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If I don't include the stdafx even in an empty .cpp, I get this error

fatal error C1010: unexpected end of file while looking for precompiled header. Did you forget to add '#include "StdAfx.h"' to your source?

Why do I need to include it even in dummy files?

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You don't, you can disable precompiled headers. You can even do that on a per-file basis. –  Fanael Jun 15 '12 at 14:06
    
Precompiled headers is just a feature of the compiler to speed up compilation when you have lots of or big header files. It can, as @Fanael says, be disabled. –  Joachim Pileborg Jun 15 '12 at 14:08

2 Answers 2

up vote 3 down vote accepted

If you use them, then you must include them. But you can turn them off in the project properties.

However, the recommended way to use them is to "Force Include" the PCH from the command line, so that the file itself doesn't contain the PCH. That way the source file can be compatible with other systems.

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But why do I need to include them in ALL the files? It doesn't make sense at all. –  unj2 Jun 15 '12 at 14:21
    
@kunj2aan: because PCH is enabled for all the files. :-) You can actually disable them individually if you go to the Properties of a file and say Don't use PCH. But by default, the project settings apply to all the files, so that's why. –  Mehrdad Jun 15 '12 at 14:35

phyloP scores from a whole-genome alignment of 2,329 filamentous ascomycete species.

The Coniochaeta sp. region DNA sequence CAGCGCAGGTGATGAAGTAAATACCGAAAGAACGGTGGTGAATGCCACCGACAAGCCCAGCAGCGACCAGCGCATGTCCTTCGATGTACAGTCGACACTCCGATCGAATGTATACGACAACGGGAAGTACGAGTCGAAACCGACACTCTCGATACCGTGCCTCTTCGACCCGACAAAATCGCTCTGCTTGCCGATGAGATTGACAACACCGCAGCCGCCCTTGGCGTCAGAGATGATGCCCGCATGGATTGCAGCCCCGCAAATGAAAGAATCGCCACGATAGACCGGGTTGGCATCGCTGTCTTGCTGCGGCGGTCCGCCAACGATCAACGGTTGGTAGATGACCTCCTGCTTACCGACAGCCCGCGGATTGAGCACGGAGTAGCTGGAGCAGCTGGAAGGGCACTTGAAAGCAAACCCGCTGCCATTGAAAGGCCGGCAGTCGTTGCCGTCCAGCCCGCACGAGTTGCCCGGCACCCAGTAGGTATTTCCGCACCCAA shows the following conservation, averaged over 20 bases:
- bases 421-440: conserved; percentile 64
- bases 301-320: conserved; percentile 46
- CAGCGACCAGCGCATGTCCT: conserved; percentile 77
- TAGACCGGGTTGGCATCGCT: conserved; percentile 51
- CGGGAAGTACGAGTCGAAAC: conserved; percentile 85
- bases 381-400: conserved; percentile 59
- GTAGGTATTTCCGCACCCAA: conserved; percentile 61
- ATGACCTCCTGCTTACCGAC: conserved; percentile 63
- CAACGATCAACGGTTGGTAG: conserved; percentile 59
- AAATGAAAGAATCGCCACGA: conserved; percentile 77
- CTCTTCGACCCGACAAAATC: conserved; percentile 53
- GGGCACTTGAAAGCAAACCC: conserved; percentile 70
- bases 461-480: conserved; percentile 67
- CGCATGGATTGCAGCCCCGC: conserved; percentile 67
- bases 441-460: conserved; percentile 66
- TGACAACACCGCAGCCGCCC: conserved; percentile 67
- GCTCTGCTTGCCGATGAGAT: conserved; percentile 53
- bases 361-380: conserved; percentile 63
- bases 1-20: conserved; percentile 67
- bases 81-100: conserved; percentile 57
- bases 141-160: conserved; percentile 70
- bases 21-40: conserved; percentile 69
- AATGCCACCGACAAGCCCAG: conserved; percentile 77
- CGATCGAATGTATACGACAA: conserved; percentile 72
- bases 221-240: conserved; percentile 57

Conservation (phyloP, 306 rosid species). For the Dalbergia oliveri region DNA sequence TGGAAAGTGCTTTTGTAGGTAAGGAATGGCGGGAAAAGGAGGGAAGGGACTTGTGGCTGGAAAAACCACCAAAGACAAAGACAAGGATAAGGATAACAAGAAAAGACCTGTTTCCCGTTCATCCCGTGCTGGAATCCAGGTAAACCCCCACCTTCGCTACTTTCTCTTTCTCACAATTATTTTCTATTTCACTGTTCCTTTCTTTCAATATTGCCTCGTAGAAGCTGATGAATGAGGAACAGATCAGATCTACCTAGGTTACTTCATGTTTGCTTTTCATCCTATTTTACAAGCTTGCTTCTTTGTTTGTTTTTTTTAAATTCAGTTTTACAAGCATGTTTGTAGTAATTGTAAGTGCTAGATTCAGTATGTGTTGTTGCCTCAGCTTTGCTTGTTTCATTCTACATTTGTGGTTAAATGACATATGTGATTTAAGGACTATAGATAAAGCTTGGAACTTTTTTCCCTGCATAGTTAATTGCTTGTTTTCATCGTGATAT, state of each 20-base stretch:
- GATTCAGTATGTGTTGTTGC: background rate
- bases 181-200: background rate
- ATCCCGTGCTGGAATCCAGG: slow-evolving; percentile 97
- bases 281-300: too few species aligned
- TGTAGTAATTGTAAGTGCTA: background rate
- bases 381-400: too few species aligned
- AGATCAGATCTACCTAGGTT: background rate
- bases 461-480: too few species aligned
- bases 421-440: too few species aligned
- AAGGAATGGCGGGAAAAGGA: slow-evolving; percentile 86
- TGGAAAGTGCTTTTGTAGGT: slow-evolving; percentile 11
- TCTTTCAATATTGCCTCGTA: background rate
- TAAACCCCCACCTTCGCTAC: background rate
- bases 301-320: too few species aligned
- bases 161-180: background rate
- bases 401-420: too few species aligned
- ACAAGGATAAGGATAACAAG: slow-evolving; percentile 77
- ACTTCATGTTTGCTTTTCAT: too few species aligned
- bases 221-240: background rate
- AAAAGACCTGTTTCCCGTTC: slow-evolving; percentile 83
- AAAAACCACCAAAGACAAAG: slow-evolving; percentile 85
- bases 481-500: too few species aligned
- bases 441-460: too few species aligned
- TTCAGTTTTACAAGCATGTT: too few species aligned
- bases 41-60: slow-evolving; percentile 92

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@RaymondChen: Yup, exactly. I think the problem (which also took me a while to understand when I had this question myself) is that PCH is not really a project property, but a source file property... but it's not at all obvious from the way it's set up, and it all looks like "magic" until you understand that stdafx.cpp is doing the real work, not stdafx.h. –  Mehrdad Jun 15 '12 at 14:38
    
Ah ok that makes a little more sense.. @Mhrdad : What is this magic in the stdafx.cpp : ) ? –  unj2 Jun 15 '12 at 16:59
    
@kunj2aan: It's the "Create precompiled headers" option when you go to the properties of stdafx.cpp, which is different from all other files'. I never knew it existed until I read it somewhere. –  Mehrdad Jun 15 '12 at 17:32

You can disable precompiled headers per translation unit (in the properties for a given CPP file). You can probably do it per project too, if you're willing to explore the configuration GUI. Not all project types specify a PCH either; its just the standard Microsoft Way.

I've never encountered them outside of Microsoft land, so "in C++" is a little over general!

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Other compilers like GCC also have a scheme for precompiled headers, but every implementation does it their own way. E.g. g++ -o my_projects_pch.h.gch -x c++-header my_projects_pch.h then g++ -include my_projects_pch.h my_project.cpp using -include will use a precompiled header if it exists. –  bames53 Jun 15 '12 at 14:25
    
Indeed, but happily they are a slightly eccentric option and as such I've never seen em used. Maybe I'm just lucky, though. –  Rook Jun 15 '12 at 14:32

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